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Climate Change Threatens Iconic Wines: Prosecco, Cabernet Sauvignon, and More at Risk

According to Dailymail, vineyards on the slopes of mountains, where the grapes used to make sparkling wine are grown, are at risk of soil degradation. This issue also affects other renowned regions, including Burgundy and Grand Cru, and could impact Cabernet Sauvignon, the most popular red wine in the world. Soils in mountainous vineyards are typically thin and eroded, with soil and water being carried downhill by erosion over millions of years. However, the mountainous terrain is key to creating the aroma in wine.

As stated in the article, mountainous soils allow for the cultivation of small-sized grapes with a higher ratio of skin to juice, much like berries. Since the skin contains a lot of aroma, flavor, and tannin, mountain wines often have an intense taste.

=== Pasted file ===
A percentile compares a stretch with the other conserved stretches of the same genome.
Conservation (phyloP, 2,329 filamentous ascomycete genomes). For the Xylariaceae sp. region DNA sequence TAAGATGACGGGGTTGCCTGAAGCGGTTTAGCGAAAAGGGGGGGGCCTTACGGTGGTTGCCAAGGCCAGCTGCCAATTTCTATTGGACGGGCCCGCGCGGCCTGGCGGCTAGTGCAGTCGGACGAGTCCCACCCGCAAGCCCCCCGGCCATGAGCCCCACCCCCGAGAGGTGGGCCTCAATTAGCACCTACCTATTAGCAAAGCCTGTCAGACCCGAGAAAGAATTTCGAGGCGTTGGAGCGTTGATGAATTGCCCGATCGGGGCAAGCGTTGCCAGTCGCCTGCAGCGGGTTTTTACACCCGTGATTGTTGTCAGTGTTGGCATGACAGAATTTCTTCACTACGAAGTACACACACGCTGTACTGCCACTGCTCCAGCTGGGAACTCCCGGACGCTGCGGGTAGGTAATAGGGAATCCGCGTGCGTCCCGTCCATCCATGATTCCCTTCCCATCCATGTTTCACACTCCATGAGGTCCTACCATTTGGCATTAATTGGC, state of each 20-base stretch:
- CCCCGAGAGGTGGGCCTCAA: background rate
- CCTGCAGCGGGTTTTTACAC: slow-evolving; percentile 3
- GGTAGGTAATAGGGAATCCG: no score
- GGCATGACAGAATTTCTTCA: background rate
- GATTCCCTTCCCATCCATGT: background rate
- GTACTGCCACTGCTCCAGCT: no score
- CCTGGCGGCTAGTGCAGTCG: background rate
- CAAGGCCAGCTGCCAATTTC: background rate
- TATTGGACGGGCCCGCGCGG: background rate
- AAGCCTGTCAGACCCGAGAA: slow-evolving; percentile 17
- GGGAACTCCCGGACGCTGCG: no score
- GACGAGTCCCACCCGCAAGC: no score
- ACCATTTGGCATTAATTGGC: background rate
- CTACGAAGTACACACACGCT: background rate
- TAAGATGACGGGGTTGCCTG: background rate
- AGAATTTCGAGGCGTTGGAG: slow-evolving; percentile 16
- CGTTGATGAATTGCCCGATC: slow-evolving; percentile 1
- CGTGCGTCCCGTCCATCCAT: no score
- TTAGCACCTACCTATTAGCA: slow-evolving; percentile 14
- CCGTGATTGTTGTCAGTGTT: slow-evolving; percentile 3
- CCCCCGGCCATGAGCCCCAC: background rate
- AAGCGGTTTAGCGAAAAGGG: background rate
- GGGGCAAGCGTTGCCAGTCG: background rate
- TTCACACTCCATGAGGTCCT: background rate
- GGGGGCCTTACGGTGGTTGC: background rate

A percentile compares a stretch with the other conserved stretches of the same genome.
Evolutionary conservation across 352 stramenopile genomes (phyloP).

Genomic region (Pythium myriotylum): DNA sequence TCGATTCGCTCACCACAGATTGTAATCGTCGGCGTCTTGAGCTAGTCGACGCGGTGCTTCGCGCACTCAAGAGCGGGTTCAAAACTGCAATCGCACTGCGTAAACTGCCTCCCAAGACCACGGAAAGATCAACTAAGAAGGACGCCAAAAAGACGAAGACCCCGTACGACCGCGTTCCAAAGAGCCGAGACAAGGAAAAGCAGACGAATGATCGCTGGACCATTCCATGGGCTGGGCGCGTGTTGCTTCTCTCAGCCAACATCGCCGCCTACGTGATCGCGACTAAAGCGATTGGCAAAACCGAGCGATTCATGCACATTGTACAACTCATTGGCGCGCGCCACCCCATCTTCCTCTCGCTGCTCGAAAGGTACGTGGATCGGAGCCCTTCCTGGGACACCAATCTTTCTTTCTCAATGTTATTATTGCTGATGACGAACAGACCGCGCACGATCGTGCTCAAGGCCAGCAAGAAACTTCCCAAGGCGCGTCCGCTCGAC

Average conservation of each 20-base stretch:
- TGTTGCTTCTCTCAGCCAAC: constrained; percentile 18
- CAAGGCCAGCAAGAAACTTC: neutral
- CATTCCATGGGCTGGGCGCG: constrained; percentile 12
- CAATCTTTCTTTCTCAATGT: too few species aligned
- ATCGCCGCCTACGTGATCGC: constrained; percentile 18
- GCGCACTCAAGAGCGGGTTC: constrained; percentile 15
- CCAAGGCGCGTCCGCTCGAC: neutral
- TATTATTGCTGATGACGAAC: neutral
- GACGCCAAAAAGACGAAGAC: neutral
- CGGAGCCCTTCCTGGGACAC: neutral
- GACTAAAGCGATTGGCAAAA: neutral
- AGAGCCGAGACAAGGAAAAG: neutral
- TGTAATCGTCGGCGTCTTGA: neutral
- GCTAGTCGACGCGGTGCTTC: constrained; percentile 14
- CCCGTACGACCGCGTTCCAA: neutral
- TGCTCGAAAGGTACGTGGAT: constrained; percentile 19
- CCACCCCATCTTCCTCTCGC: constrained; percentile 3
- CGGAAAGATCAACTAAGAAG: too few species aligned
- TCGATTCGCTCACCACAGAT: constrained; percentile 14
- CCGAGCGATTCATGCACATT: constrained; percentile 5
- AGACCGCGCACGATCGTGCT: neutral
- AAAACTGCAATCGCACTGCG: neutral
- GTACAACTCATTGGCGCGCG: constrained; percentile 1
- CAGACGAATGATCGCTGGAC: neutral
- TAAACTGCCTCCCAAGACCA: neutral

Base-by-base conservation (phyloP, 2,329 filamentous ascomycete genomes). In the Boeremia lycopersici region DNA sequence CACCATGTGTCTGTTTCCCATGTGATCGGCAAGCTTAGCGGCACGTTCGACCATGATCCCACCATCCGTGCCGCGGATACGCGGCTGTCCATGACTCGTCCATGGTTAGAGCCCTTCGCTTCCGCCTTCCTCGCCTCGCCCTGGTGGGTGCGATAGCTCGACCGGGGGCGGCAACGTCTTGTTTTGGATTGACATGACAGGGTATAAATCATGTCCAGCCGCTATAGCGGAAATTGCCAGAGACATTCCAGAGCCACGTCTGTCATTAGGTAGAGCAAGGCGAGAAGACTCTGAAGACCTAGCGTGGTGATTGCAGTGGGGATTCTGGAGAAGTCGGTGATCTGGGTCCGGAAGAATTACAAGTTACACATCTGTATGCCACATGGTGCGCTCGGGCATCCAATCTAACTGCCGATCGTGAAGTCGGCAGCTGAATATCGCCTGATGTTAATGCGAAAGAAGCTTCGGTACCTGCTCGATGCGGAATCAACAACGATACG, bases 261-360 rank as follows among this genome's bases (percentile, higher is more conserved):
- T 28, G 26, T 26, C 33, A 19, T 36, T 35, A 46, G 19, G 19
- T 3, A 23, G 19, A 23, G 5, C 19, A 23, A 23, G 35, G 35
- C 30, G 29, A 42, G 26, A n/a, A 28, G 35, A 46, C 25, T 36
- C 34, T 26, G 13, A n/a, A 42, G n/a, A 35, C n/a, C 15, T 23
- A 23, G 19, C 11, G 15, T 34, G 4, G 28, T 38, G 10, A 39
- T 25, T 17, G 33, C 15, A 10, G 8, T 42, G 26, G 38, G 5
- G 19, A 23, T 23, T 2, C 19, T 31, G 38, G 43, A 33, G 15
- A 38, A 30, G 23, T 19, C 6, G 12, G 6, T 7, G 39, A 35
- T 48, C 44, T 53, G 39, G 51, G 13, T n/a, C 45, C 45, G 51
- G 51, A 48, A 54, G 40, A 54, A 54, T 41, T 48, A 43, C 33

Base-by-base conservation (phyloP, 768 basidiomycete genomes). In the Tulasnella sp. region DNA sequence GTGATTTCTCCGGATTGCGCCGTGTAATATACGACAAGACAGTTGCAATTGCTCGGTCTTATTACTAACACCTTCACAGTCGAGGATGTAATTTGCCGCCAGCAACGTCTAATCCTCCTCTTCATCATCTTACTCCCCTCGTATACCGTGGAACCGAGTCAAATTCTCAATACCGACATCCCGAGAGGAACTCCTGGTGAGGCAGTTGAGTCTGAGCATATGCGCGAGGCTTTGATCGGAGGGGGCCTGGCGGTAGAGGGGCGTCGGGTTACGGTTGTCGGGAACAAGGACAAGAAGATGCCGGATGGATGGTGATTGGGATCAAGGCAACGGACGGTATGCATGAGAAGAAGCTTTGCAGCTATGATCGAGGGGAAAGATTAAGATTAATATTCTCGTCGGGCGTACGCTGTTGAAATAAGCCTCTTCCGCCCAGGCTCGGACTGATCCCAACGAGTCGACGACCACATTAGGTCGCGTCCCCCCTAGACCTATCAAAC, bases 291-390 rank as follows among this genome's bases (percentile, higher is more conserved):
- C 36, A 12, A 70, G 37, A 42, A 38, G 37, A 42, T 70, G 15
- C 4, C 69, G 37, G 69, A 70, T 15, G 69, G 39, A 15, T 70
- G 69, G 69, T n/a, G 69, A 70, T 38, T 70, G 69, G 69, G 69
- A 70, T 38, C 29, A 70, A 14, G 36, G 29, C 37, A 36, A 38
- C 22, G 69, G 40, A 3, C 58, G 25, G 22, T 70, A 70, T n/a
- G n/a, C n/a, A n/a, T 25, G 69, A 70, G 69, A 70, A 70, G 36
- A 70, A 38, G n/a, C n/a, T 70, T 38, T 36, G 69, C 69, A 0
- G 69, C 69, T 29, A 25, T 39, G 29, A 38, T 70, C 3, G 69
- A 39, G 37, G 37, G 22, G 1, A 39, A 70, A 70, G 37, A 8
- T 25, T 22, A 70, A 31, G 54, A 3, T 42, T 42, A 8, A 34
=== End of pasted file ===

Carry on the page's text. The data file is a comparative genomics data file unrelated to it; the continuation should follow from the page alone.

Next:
Nevertheless, vineyards on hillside slopes in Italy, Portugal, and Spain are also the most challenging to maintain, hence the term “heroic viticulture.”

Farmers and scientists must work together to save some of the world’s most famous wines, as mentioned in the article. Research has shown that poor soil and insufficient rainfall are the biggest threats to the industry.

Possible solutions to prevent soil loss include growing grass between the grapevines to retain soil and collecting rainwater in reservoirs on the hillside slopes to prevent runoff.

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